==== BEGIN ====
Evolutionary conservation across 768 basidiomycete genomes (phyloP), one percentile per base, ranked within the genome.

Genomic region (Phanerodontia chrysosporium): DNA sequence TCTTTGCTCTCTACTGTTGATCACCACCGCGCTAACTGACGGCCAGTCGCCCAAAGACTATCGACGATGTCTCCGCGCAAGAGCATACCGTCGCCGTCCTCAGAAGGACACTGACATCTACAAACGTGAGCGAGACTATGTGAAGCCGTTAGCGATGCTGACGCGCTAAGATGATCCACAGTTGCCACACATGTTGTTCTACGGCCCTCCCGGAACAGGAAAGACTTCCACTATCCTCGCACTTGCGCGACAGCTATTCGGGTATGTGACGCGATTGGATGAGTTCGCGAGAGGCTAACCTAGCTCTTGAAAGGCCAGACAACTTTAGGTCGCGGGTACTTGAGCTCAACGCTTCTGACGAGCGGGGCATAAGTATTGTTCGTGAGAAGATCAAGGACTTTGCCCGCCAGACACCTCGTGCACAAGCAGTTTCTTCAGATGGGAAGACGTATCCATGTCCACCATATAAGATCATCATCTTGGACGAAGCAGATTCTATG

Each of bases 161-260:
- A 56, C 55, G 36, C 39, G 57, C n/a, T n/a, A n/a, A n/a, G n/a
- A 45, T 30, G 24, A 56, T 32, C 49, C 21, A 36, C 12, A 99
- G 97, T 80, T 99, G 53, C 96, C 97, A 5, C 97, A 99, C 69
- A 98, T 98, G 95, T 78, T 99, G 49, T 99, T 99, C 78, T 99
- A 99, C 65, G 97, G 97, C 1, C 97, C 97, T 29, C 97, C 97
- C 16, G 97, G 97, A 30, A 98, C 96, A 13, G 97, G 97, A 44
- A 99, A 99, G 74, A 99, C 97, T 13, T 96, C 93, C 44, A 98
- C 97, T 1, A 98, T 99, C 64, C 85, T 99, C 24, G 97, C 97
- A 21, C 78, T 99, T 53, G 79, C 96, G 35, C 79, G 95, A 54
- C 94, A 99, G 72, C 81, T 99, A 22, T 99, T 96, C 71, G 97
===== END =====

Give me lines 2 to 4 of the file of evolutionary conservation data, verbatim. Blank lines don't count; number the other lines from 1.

Genomic region (Phanerodontia chrysosporium): DNA sequence TCTTTGCTCTCTACTGTTGATCACCACCGCGCTAACTGACGGCCAGTCGCCCAAAGACTATCGACGATGTCTCCGCGCAAGAGCATACCGTCGCCGTCCTCAGAAGGACACTGACATCTACAAACGTGAGCGAGACTATGTGAAGCCGTTAGCGATGCTGACGCGCTAAGATGATCCACAGTTGCCACACATGTTGTTCTACGGCCCTCCCGGAACAGGAAAGACTTCCACTATCCTCGCACTTGCGCGACAGCTATTCGGGTATGTGACGCGATTGGATGAGTTCGCGAGAGGCTAACCTAGCTCTTGAAAGGCCAGACAACTTTAGGTCGCGGGTACTTGAGCTCAACGCTTCTGACGAGCGGGGCATAAGTATTGTTCGTGAGAAGATCAAGGACTTTGCCCGCCAGACACCTCGTGCACAAGCAGTTTCTTCAGATGGGAAGACGTATCCATGTCCACCATATAAGATCATCATCTTGGACGAAGCAGATTCTATG

Each of bases 161-260:
- A 56, C 55, G 36, C 39, G 57, C n/a, T n/a, A n/a, A n/a, G n/a